Bertrada of Laon

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Bertrada of Laon
Bertrada de Laon detail.JPG
Tomb of Bertrada of Laon at Saint Denis basilica
Spouse(s) Pepin the Short
Father Caribert of Laon
Mother Gisele of Aquitaine
Born between 710 and 727
Died 12 July 783(783-07-12)
Choisy-au-Bac
Buried Saint Denis basilica

Bertrada of Laon, also called Bertha Broadfoot (cf. Latin: Regina pede aucae i.e. the queen with the goose-foot), (between 710 and 727 – July 12, 783, Choisy) was a Frankish queen.

Biography[edit]

She was born in Laon, in today's Aisne, France, daughter of Count Charibert de Laon (Caribert of Laon) and Gisele of Aquitaine. She married Pepin the Short, the son of Charles Martel, the Frankish "Mayor of the Palace", in 740, although the union was not canonically sanctioned until several years later. Eleven years later, in 751, Pepin and Bertrada became King and Queen of the Franks, following Pepin's successful coup against the Frankish Merovingian monarchs.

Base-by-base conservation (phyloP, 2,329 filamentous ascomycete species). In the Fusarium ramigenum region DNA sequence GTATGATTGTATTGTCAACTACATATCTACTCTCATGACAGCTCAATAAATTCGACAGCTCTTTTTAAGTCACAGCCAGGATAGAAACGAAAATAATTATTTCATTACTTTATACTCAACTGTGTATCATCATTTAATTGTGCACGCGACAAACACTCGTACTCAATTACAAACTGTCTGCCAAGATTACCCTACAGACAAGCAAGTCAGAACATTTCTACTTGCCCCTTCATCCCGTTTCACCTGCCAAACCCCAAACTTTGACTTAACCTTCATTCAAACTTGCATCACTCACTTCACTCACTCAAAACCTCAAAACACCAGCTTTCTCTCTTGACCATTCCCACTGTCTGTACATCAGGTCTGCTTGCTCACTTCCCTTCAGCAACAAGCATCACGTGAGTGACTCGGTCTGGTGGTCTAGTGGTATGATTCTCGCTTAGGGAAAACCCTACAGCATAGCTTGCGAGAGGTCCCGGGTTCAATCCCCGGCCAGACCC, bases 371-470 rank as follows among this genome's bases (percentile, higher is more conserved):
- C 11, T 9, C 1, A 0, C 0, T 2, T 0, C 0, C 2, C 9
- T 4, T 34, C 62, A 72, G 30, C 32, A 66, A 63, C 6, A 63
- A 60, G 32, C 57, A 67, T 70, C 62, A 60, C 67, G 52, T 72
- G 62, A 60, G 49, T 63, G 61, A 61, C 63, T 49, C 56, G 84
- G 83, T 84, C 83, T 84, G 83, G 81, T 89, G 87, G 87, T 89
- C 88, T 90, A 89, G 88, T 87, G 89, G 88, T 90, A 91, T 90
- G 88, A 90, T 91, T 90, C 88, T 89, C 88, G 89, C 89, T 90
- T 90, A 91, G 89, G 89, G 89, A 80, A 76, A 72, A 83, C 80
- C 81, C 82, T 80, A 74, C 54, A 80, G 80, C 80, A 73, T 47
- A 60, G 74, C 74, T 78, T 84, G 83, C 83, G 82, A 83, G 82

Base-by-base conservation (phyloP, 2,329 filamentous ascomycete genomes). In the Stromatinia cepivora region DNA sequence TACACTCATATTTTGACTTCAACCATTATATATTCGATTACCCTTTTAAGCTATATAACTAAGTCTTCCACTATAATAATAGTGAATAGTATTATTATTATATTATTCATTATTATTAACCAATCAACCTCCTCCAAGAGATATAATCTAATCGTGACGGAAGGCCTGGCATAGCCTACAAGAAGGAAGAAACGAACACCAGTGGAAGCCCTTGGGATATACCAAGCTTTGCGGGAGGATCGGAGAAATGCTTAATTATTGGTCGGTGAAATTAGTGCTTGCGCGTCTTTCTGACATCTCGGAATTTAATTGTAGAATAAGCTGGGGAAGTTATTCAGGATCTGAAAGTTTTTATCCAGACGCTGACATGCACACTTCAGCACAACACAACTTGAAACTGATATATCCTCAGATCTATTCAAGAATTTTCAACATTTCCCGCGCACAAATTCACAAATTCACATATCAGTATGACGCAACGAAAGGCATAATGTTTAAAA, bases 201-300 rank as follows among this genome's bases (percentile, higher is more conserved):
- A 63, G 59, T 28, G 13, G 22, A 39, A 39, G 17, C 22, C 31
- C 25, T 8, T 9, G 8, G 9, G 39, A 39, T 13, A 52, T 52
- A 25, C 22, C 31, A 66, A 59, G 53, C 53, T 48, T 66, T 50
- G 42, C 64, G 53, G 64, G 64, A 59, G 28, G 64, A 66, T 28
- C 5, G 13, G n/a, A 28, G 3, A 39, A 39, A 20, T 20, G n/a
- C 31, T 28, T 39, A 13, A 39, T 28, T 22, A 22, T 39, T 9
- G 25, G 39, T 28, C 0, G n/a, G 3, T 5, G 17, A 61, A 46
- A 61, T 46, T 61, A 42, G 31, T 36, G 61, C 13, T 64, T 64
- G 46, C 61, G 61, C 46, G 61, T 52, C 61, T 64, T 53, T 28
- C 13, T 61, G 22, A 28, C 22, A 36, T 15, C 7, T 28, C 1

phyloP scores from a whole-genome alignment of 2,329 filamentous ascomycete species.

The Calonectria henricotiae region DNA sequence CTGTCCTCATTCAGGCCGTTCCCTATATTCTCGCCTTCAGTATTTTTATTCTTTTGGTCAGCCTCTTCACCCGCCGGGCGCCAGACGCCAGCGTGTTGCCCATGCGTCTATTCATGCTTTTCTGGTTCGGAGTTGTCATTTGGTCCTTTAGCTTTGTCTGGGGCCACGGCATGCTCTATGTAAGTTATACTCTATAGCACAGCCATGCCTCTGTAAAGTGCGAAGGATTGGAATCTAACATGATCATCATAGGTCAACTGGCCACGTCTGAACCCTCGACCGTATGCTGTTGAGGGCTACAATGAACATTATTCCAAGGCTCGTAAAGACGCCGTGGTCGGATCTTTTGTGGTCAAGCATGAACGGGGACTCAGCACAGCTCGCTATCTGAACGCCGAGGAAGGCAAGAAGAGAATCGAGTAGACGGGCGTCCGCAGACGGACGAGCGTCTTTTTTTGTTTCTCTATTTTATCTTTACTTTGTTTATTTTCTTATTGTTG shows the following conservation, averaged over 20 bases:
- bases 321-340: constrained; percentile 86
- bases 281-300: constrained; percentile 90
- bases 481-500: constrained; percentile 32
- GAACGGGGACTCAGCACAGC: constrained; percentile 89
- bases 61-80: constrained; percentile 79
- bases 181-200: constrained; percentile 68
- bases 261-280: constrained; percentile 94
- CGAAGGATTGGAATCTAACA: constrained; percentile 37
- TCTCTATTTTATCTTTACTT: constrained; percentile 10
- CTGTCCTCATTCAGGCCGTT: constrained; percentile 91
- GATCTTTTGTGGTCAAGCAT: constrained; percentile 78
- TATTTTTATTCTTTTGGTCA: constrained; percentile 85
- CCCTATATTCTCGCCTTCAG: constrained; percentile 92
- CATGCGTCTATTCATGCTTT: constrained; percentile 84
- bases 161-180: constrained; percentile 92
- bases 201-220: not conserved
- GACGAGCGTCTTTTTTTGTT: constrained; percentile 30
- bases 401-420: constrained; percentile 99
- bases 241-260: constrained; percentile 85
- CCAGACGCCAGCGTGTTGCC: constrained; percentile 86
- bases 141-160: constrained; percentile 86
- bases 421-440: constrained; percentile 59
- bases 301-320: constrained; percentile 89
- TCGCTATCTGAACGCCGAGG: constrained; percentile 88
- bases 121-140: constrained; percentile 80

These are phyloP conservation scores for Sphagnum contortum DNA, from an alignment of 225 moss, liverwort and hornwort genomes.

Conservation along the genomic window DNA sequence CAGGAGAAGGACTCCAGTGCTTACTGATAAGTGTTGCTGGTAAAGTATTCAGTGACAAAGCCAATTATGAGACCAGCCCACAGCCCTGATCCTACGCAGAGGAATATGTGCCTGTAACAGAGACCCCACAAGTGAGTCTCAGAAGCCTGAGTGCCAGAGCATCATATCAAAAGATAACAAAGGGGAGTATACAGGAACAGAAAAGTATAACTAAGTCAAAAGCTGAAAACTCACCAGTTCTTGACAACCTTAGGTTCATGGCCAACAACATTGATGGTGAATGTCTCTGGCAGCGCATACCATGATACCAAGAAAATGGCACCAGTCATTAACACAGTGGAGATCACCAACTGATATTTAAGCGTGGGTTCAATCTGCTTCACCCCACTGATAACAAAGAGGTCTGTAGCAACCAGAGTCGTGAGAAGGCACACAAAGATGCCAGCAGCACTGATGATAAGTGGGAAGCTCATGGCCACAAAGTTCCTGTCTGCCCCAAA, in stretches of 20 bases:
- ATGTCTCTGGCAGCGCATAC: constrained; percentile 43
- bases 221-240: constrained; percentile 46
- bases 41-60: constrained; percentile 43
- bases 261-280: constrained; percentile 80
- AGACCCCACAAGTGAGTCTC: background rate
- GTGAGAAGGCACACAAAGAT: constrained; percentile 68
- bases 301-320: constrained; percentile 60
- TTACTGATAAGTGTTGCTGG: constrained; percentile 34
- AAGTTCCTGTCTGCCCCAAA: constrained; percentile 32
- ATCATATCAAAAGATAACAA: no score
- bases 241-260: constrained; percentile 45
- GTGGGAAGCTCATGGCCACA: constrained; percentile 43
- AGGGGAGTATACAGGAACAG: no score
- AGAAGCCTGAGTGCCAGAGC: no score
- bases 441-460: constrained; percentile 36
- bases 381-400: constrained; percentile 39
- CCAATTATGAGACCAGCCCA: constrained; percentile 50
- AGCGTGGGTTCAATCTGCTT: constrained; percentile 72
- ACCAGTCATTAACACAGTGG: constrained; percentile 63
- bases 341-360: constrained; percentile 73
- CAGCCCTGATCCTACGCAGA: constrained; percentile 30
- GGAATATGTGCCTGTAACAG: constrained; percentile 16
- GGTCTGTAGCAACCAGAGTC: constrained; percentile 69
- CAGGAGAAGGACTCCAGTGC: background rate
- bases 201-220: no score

Bertrada and Pepin are known to have had four children, three sons and one daughter: of these, Charles (Charlemagne), Carloman, and Gisela survived to adulthood, whilst Pepin died in infancy. Charlemagne and Carloman would inherit the two halves of their father's kingdom when he died, and Gisela became a nun.

Some historians credit Bertrada's support for her elder son Charles over her younger son Carloman, and her diplomatic skills, for Charles' early success. [1]Although her influence over him may have diminished in time, she lived at his court, and according to Einhard their relationship was excellent. She recommended that he set aside his legal wife, Himiltrude, and marry Desiderata, a daughter of the Lombard king Desiderius, but he soon divorced her. Einhard claims this was the only episode that ever strained relations between mother and son. Bertrada lived with Charlemagne until her death in 783. The king buried her in the Saint Denis Basilica with great honors.

References[edit]

  1. ^ David Levering Lewis, God's Crucible

External links[edit]

Preceded by
Clotilda
Queen of the Franks
751–768
Succeeded by
Desiderata and Gerberga